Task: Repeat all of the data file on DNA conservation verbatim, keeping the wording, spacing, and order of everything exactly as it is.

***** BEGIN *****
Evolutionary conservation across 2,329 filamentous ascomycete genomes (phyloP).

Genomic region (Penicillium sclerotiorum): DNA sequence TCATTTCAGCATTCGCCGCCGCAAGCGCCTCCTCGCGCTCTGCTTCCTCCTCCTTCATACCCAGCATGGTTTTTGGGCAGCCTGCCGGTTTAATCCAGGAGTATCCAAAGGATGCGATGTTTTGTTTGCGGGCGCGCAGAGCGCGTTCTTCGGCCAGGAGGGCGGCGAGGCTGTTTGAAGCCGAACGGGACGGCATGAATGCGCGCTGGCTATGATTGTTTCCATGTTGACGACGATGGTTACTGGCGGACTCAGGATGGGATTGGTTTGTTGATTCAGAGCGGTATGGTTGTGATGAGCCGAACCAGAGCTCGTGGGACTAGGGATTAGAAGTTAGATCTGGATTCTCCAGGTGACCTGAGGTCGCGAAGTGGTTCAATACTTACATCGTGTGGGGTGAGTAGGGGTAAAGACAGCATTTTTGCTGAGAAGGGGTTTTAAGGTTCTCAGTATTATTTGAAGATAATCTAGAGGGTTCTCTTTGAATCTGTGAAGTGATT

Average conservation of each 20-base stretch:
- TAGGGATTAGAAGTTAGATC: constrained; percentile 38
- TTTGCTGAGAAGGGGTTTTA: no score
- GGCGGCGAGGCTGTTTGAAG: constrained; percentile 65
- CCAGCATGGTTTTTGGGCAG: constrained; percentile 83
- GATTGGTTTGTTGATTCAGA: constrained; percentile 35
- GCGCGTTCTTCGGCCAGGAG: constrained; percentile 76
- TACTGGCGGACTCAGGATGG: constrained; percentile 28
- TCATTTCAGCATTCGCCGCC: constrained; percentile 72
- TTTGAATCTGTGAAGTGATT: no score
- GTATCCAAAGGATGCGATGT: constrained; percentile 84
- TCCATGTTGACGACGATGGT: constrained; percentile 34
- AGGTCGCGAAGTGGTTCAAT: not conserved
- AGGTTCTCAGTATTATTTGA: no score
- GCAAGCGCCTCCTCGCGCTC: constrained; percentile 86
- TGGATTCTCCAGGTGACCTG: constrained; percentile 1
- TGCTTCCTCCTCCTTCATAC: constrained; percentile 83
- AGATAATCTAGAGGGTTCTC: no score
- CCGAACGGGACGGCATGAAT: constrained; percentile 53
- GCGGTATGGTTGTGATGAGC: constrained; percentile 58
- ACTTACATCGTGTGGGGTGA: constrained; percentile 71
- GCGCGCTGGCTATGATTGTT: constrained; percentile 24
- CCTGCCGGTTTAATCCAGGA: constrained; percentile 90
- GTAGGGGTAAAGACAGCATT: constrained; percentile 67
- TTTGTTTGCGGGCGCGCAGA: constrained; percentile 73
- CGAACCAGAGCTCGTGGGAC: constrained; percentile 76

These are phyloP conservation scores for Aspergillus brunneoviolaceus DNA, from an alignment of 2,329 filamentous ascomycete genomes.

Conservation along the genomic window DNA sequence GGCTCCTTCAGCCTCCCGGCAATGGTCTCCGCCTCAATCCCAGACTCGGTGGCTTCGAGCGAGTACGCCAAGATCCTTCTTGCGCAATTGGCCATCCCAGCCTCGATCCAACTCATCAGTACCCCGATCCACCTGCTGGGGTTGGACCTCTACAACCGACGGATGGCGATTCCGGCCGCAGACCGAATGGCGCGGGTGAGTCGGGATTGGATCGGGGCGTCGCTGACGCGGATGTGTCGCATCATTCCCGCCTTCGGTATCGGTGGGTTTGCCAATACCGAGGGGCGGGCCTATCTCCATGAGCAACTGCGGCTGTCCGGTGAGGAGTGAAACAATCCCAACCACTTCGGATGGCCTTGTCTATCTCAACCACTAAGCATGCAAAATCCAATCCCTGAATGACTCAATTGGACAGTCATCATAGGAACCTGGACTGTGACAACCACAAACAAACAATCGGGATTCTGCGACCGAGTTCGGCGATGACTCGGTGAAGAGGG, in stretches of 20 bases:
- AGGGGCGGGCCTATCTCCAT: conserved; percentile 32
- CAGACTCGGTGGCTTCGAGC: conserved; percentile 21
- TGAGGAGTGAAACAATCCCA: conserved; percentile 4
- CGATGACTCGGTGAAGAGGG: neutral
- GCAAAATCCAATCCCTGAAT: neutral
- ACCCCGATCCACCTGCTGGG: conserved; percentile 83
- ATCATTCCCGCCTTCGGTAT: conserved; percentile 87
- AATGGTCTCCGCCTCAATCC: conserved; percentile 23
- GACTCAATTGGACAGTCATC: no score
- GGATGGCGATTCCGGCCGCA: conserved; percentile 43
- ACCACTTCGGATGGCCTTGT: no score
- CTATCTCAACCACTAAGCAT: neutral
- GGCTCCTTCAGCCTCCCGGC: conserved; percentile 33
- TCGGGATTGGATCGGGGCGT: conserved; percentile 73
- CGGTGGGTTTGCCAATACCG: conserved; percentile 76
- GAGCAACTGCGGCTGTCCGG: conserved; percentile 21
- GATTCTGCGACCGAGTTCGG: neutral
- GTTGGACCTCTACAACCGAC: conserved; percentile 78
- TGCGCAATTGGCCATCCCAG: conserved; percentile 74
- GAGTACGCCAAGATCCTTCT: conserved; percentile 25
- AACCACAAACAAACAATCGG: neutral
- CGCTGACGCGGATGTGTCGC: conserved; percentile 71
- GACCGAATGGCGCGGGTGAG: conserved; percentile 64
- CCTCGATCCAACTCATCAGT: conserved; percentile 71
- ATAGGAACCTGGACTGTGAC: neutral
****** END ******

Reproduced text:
Evolutionary conservation across 2,329 filamentous ascomycete genomes (phyloP).

Genomic region (Penicillium sclerotiorum): DNA sequence TCATTTCAGCATTCGCCGCCGCAAGCGCCTCCTCGCGCTCTGCTTCCTCCTCCTTCATACCCAGCATGGTTTTTGGGCAGCCTGCCGGTTTAATCCAGGAGTATCCAAAGGATGCGATGTTTTGTTTGCGGGCGCGCAGAGCGCGTTCTTCGGCCAGGAGGGCGGCGAGGCTGTTTGAAGCCGAACGGGACGGCATGAATGCGCGCTGGCTATGATTGTTTCCATGTTGACGACGATGGTTACTGGCGGACTCAGGATGGGATTGGTTTGTTGATTCAGAGCGGTATGGTTGTGATGAGCCGAACCAGAGCTCGTGGGACTAGGGATTAGAAGTTAGATCTGGATTCTCCAGGTGACCTGAGGTCGCGAAGTGGTTCAATACTTACATCGTGTGGGGTGAGTAGGGGTAAAGACAGCATTTTTGCTGAGAAGGGGTTTTAAGGTTCTCAGTATTATTTGAAGATAATCTAGAGGGTTCTCTTTGAATCTGTGAAGTGATT

Average conservation of each 20-base stretch:
- TAGGGATTAGAAGTTAGATC: constrained; percentile 38
- TTTGCTGAGAAGGGGTTTTA: no score
- GGCGGCGAGGCTGTTTGAAG: constrained; percentile 65
- CCAGCATGGTTTTTGGGCAG: constrained; percentile 83
- GATTGGTTTGTTGATTCAGA: constrained; percentile 35
- GCGCGTTCTTCGGCCAGGAG: constrained; percentile 76
- TACTGGCGGACTCAGGATGG: constrained; percentile 28
- TCATTTCAGCATTCGCCGCC: constrained; percentile 72
- TTTGAATCTGTGAAGTGATT: no score
- GTATCCAAAGGATGCGATGT: constrained; percentile 84
- TCCATGTTGACGACGATGGT: constrained; percentile 34
- AGGTCGCGAAGTGGTTCAAT: not conserved
- AGGTTCTCAGTATTATTTGA: no score
- GCAAGCGCCTCCTCGCGCTC: constrained; percentile 86
- TGGATTCTCCAGGTGACCTG: constrained; percentile 1
- TGCTTCCTCCTCCTTCATAC: constrained; percentile 83
- AGATAATCTAGAGGGTTCTC: no score
- CCGAACGGGACGGCATGAAT: constrained; percentile 53
- GCGGTATGGTTGTGATGAGC: constrained; percentile 58
- ACTTACATCGTGTGGGGTGA: constrained; percentile 71
- GCGCGCTGGCTATGATTGTT: constrained; percentile 24
- CCTGCCGGTTTAATCCAGGA: constrained; percentile 90
- GTAGGGGTAAAGACAGCATT: constrained; percentile 67
- TTTGTTTGCGGGCGCGCAGA: constrained; percentile 73
- CGAACCAGAGCTCGTGGGAC: constrained; percentile 76

These are phyloP conservation scores for Aspergillus brunneoviolaceus DNA, from an alignment of 2,329 filamentous ascomycete genomes.

Conservation along the genomic window DNA sequence GGCTCCTTCAGCCTCCCGGCAATGGTCTCCGCCTCAATCCCAGACTCGGTGGCTTCGAGCGAGTACGCCAAGATCCTTCTTGCGCAATTGGCCATCCCAGCCTCGATCCAACTCATCAGTACCCCGATCCACCTGCTGGGGTTGGACCTCTACAACCGACGGATGGCGATTCCGGCCGCAGACCGAATGGCGCGGGTGAGTCGGGATTGGATCGGGGCGTCGCTGACGCGGATGTGTCGCATCATTCCCGCCTTCGGTATCGGTGGGTTTGCCAATACCGAGGGGCGGGCCTATCTCCATGAGCAACTGCGGCTGTCCGGTGAGGAGTGAAACAATCCCAACCACTTCGGATGGCCTTGTCTATCTCAACCACTAAGCATGCAAAATCCAATCCCTGAATGACTCAATTGGACAGTCATCATAGGAACCTGGACTGTGACAACCACAAACAAACAATCGGGATTCTGCGACCGAGTTCGGCGATGACTCGGTGAAGAGGG, in stretches of 20 bases:
- AGGGGCGGGCCTATCTCCAT: conserved; percentile 32
- CAGACTCGGTGGCTTCGAGC: conserved; percentile 21
- TGAGGAGTGAAACAATCCCA: conserved; percentile 4
- CGATGACTCGGTGAAGAGGG: neutral
- GCAAAATCCAATCCCTGAAT: neutral
- ACCCCGATCCACCTGCTGGG: conserved; percentile 83
- ATCATTCCCGCCTTCGGTAT: conserved; percentile 87
- AATGGTCTCCGCCTCAATCC: conserved; percentile 23
- GACTCAATTGGACAGTCATC: no score
- GGATGGCGATTCCGGCCGCA: conserved; percentile 43
- ACCACTTCGGATGGCCTTGT: no score
- CTATCTCAACCACTAAGCAT: neutral
- GGCTCCTTCAGCCTCCCGGC: conserved; percentile 33
- TCGGGATTGGATCGGGGCGT: conserved; percentile 73
- CGGTGGGTTTGCCAATACCG: conserved; percentile 76
- GAGCAACTGCGGCTGTCCGG: conserved; percentile 21
- GATTCTGCGACCGAGTTCGG: neutral
- GTTGGACCTCTACAACCGAC: conserved; percentile 78
- TGCGCAATTGGCCATCCCAG: conserved; percentile 74
- GAGTACGCCAAGATCCTTCT: conserved; percentile 25
- AACCACAAACAAACAATCGG: neutral
- CGCTGACGCGGATGTGTCGC: conserved; percentile 71
- GACCGAATGGCGCGGGTGAG: conserved; percentile 64
- CCTCGATCCAACTCATCAGT: conserved; percentile 71
- ATAGGAACCTGGACTGTGAC: neutral